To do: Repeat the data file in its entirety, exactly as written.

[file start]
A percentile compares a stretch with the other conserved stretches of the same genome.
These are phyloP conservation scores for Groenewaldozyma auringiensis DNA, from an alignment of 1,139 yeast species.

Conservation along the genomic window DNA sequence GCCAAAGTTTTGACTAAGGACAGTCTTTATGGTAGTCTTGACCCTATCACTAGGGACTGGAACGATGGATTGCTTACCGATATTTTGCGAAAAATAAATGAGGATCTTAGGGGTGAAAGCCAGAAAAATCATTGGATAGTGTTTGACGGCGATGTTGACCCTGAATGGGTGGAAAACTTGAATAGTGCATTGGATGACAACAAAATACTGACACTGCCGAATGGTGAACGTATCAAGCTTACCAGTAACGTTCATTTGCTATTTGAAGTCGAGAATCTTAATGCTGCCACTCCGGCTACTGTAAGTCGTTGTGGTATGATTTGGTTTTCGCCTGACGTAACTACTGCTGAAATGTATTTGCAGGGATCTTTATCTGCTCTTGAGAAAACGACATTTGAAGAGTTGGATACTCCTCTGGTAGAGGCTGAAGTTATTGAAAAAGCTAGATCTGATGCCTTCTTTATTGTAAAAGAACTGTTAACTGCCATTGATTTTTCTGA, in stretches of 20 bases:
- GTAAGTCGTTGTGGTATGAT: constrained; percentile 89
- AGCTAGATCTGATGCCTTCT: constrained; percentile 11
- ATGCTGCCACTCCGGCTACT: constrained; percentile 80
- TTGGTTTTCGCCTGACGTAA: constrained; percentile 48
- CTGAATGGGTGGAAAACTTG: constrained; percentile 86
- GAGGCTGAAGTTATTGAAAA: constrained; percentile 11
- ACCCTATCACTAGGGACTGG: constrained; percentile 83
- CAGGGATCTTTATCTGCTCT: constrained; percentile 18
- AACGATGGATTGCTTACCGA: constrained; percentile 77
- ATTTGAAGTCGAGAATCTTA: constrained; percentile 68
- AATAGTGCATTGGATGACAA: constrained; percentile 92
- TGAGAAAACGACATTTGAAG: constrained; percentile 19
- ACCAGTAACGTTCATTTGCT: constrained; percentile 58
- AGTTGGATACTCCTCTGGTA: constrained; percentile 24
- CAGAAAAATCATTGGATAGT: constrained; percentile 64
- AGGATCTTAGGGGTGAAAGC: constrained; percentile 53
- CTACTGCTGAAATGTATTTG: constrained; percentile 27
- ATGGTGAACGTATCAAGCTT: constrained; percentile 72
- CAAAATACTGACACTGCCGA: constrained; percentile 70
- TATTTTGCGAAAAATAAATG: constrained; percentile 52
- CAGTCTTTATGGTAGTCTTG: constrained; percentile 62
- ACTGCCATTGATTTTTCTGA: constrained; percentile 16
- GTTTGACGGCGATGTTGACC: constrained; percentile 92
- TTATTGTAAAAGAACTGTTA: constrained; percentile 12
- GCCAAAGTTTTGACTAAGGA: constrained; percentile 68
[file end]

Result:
A percentile compares a stretch with the other conserved stretches of the same genome.
These are phyloP conservation scores for Groenewaldozyma auringiensis DNA, from an alignment of 1,139 yeast species.

Conservation along the genomic window DNA sequence GCCAAAGTTTTGACTAAGGACAGTCTTTATGGTAGTCTTGACCCTATCACTAGGGACTGGAACGATGGATTGCTTACCGATATTTTGCGAAAAATAAATGAGGATCTTAGGGGTGAAAGCCAGAAAAATCATTGGATAGTGTTTGACGGCGATGTTGACCCTGAATGGGTGGAAAACTTGAATAGTGCATTGGATGACAACAAAATACTGACACTGCCGAATGGTGAACGTATCAAGCTTACCAGTAACGTTCATTTGCTATTTGAAGTCGAGAATCTTAATGCTGCCACTCCGGCTACTGTAAGTCGTTGTGGTATGATTTGGTTTTCGCCTGACGTAACTACTGCTGAAATGTATTTGCAGGGATCTTTATCTGCTCTTGAGAAAACGACATTTGAAGAGTTGGATACTCCTCTGGTAGAGGCTGAAGTTATTGAAAAAGCTAGATCTGATGCCTTCTTTATTGTAAAAGAACTGTTAACTGCCATTGATTTTTCTGA, in stretches of 20 bases:
- GTAAGTCGTTGTGGTATGAT: constrained; percentile 89
- AGCTAGATCTGATGCCTTCT: constrained; percentile 11
- ATGCTGCCACTCCGGCTACT: constrained; percentile 80
- TTGGTTTTCGCCTGACGTAA: constrained; percentile 48
- CTGAATGGGTGGAAAACTTG: constrained; percentile 86
- GAGGCTGAAGTTATTGAAAA: constrained; percentile 11
- ACCCTATCACTAGGGACTGG: constrained; percentile 83
- CAGGGATCTTTATCTGCTCT: constrained; percentile 18
- AACGATGGATTGCTTACCGA: constrained; percentile 77
- ATTTGAAGTCGAGAATCTTA: constrained; percentile 68
- AATAGTGCATTGGATGACAA: constrained; percentile 92
- TGAGAAAACGACATTTGAAG: constrained; percentile 19
- ACCAGTAACGTTCATTTGCT: constrained; percentile 58
- AGTTGGATACTCCTCTGGTA: constrained; percentile 24
- CAGAAAAATCATTGGATAGT: constrained; percentile 64
- AGGATCTTAGGGGTGAAAGC: constrained; percentile 53
- CTACTGCTGAAATGTATTTG: constrained; percentile 27
- ATGGTGAACGTATCAAGCTT: constrained; percentile 72
- CAAAATACTGACACTGCCGA: constrained; percentile 70
- TATTTTGCGAAAAATAAATG: constrained; percentile 52
- CAGTCTTTATGGTAGTCTTG: constrained; percentile 62
- ACTGCCATTGATTTTTCTGA: constrained; percentile 16
- GTTTGACGGCGATGTTGACC: constrained; percentile 92
- TTATTGTAAAAGAACTGTTA: constrained; percentile 12
- GCCAAAGTTTTGACTAAGGA: constrained; percentile 68